[IWAR] JAPAN poll regarding pol/econ status

From: Michael Wilson (MWILSON/0005514706at_private)
Date: Sun Dec 14 1997 - 10:16:15 PST

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            In poll, most Japanese disapprove of Hashimoto's economic policy
          Copyright ) 1997 Nando.net
          Copyright ) 1997 Agence France-Presse
       TOKYO (December 14, 1997 02:18 a.m. EST http://www.nando.net) - A
       majority of Japanese are dissatisfied with Prime Minister Ryutaro
       Hashimoto's economic policies amid an economic slump, according to a
       survey report released on Sunday.
       The survey, conducted by the Mainichi Shimbun, showed that 74 percent of
       respondents said the Hashimoto cabinet failed to meet people's
       expectations of economic recovery.
       Some 24 percent said the cabinet somehow met expectations while another
       two percent made no reply.
       Mainichi carried out the survey on December 5, 6 and 7 across Japan,
       covering 3,000 people of whom 66 percent responded.
       A separate Mainichi poll released Wednesday said public approval of the
       Hashimoto cabinet had plunged to 29 percent, the lowest level since it
       was formed in January 1996.
       Another poll by the Nihon Keizai Shimbun published Tuesday gave an
       approval rating of 35 percent, a decline of eight percentage points from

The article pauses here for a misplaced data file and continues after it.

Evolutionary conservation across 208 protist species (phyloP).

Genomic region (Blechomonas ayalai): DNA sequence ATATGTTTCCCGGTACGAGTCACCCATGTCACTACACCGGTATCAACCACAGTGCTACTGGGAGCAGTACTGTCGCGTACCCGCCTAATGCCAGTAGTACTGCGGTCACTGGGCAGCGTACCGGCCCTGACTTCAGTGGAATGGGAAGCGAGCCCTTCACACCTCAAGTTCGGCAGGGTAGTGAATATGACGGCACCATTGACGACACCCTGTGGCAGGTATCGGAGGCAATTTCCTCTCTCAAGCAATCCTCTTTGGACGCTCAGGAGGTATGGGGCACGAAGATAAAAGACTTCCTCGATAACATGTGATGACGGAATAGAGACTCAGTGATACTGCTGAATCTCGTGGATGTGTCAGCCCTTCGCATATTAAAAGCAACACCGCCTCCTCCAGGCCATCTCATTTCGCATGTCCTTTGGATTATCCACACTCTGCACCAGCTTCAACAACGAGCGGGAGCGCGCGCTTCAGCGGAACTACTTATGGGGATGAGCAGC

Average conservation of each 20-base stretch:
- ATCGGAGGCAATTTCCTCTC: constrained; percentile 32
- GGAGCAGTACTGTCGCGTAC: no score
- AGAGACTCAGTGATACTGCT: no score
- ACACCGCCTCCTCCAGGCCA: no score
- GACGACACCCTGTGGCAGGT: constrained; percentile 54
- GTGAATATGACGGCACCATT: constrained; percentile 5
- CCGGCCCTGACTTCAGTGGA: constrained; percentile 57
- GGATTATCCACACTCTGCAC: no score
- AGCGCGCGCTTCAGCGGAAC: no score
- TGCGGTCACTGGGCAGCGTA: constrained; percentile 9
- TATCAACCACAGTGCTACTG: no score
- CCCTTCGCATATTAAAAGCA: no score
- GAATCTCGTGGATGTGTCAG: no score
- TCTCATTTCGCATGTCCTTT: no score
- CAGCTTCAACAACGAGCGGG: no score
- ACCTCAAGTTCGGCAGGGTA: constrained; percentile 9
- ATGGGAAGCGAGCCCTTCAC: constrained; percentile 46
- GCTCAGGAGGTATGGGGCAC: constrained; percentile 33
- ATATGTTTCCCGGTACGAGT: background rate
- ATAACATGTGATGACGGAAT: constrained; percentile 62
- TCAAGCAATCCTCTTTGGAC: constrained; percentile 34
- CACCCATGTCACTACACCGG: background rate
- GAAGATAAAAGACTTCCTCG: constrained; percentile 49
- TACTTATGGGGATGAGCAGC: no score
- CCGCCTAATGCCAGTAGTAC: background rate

the previous survey in September.
       Japan's economy has been in a standstill, with the ailing financial
       sector remaining under pressure of huge bad loans, which triggered a
       string of collapses of major institutions, including Yamaichi Securities
       Co. Ltd.
       In an effort to regain public trust, Hashimoto ordered the ruling
       Liberal Democratic Party to consider issuing 10 trillion yen ($77
       billion) worth of new government bonds to revive the economy.
       But investors were not showing interest in the bond plan due to a lack
       of clarity surrounding the proposal.
       The Nikkei average of 225 selected issues on the Tokyo Stock Exchange
       lost 520.18 points, or 3.2 percent, last week to end at 15,904.30, with
       analysts saying share prices are likely to remain depressed this week as

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